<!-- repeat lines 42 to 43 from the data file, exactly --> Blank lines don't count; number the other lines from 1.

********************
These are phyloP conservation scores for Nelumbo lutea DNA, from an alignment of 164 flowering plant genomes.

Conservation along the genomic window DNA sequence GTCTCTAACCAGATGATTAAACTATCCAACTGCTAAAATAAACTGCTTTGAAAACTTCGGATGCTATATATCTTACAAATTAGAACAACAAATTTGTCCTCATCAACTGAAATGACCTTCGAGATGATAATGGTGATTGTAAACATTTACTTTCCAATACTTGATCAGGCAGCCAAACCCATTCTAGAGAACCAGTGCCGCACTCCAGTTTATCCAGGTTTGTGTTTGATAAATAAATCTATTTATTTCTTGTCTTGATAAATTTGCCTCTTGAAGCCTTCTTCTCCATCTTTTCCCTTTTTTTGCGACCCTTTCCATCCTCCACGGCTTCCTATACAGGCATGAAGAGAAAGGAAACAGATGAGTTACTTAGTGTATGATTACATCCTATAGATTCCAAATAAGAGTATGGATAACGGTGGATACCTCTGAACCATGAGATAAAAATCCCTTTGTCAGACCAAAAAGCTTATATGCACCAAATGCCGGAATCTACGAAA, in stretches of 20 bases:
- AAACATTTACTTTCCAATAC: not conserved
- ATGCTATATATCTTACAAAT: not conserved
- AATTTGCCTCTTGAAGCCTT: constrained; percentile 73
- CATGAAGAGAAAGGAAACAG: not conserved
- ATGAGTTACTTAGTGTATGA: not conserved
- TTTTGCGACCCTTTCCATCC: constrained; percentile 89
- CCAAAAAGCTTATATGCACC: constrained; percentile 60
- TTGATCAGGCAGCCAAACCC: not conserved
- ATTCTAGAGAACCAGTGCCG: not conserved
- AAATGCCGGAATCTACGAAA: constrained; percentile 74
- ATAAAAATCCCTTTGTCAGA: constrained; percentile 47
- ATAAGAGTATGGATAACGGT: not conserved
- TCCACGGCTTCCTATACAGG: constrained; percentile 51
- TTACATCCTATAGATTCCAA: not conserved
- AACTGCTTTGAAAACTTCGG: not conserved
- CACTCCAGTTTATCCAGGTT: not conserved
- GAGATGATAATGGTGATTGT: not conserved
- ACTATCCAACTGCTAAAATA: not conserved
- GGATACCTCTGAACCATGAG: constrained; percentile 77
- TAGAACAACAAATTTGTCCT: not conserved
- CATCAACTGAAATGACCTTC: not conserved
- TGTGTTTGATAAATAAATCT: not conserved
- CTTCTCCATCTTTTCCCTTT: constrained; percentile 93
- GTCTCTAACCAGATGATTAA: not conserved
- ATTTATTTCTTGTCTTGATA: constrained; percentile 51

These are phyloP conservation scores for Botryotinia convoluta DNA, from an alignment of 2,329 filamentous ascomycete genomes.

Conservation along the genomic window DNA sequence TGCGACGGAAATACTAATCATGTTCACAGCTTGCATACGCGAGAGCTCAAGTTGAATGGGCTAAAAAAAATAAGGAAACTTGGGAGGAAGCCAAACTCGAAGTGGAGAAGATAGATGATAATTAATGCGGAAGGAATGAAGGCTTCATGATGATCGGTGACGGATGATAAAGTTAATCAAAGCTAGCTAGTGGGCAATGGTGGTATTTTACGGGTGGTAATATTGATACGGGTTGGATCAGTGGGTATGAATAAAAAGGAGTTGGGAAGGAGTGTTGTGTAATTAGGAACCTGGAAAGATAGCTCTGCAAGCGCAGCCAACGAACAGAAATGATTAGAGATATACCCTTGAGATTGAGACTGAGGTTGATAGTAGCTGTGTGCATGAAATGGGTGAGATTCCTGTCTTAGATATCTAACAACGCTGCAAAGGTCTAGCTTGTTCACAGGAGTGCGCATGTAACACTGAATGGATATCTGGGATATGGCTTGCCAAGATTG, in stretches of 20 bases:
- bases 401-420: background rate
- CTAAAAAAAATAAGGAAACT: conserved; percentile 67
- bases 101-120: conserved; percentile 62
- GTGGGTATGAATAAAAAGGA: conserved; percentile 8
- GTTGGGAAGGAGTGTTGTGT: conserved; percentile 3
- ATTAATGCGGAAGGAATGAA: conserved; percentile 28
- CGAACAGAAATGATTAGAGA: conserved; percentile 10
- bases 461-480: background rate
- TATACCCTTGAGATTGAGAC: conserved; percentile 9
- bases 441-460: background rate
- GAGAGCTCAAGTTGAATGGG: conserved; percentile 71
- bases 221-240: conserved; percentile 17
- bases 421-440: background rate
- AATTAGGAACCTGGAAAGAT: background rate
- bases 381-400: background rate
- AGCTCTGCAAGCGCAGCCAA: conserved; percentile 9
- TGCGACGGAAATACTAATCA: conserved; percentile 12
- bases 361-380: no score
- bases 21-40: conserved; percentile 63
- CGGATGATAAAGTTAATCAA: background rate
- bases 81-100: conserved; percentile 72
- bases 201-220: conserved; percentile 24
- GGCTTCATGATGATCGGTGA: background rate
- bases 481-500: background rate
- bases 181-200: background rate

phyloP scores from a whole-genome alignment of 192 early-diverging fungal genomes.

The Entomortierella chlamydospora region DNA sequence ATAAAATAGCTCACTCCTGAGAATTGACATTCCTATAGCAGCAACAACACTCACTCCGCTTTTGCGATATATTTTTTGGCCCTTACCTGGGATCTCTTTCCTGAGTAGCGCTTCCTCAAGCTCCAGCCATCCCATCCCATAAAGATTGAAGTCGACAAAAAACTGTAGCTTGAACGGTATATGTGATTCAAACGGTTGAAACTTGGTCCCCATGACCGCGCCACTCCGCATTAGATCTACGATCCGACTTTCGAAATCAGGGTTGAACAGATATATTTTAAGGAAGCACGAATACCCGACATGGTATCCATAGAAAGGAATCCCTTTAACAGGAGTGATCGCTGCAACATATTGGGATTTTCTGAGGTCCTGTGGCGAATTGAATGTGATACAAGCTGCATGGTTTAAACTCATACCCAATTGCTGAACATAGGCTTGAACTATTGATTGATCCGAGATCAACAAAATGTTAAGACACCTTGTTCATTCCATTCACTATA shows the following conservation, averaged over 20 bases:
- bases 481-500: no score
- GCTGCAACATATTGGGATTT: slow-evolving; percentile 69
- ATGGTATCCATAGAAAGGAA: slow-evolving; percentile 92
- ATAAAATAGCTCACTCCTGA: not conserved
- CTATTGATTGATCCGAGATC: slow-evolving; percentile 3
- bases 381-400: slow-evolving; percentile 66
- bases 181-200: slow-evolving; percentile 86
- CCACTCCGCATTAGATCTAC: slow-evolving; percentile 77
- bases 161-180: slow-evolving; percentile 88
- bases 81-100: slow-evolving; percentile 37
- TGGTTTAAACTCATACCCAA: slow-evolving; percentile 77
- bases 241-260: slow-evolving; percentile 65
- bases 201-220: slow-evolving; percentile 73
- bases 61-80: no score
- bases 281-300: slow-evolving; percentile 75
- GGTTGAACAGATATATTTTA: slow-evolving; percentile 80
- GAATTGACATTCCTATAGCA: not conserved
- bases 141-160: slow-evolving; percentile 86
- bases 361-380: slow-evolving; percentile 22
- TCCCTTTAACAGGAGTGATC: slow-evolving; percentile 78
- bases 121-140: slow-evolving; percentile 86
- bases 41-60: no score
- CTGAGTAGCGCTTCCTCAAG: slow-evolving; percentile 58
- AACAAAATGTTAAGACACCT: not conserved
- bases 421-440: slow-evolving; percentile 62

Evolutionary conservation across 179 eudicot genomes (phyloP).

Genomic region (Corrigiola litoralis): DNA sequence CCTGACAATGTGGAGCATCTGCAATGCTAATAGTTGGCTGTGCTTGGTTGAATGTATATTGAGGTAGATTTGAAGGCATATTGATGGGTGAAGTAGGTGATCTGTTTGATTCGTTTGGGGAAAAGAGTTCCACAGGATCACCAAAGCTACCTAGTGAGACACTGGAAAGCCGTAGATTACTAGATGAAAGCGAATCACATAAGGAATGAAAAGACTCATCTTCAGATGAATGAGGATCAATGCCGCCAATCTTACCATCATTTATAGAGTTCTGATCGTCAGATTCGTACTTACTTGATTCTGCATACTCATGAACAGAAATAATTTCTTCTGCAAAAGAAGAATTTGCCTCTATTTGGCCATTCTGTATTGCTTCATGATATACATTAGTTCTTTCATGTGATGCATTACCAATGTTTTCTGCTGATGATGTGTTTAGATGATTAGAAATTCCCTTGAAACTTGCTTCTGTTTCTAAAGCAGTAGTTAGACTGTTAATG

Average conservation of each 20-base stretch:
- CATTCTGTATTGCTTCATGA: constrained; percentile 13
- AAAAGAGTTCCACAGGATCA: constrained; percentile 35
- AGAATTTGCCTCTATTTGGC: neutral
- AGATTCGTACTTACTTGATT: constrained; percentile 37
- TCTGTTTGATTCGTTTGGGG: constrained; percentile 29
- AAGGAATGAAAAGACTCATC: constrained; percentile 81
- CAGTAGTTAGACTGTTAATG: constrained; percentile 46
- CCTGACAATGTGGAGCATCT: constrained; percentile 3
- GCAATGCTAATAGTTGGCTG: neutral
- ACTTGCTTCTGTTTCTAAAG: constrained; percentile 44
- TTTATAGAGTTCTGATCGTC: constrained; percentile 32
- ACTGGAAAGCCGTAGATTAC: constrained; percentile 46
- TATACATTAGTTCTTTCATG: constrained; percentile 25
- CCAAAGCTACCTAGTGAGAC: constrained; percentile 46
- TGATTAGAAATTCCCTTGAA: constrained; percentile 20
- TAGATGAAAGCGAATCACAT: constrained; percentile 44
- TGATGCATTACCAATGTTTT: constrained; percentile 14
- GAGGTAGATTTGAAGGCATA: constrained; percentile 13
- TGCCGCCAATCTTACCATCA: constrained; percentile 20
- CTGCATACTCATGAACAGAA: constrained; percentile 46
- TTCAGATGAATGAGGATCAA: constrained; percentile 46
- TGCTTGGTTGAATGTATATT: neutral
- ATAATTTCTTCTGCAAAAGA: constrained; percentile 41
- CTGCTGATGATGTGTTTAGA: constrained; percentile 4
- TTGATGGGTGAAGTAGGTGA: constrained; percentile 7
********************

- bases 421-440: background rate
- AATTAGGAACCTGGAAAGAT: background rate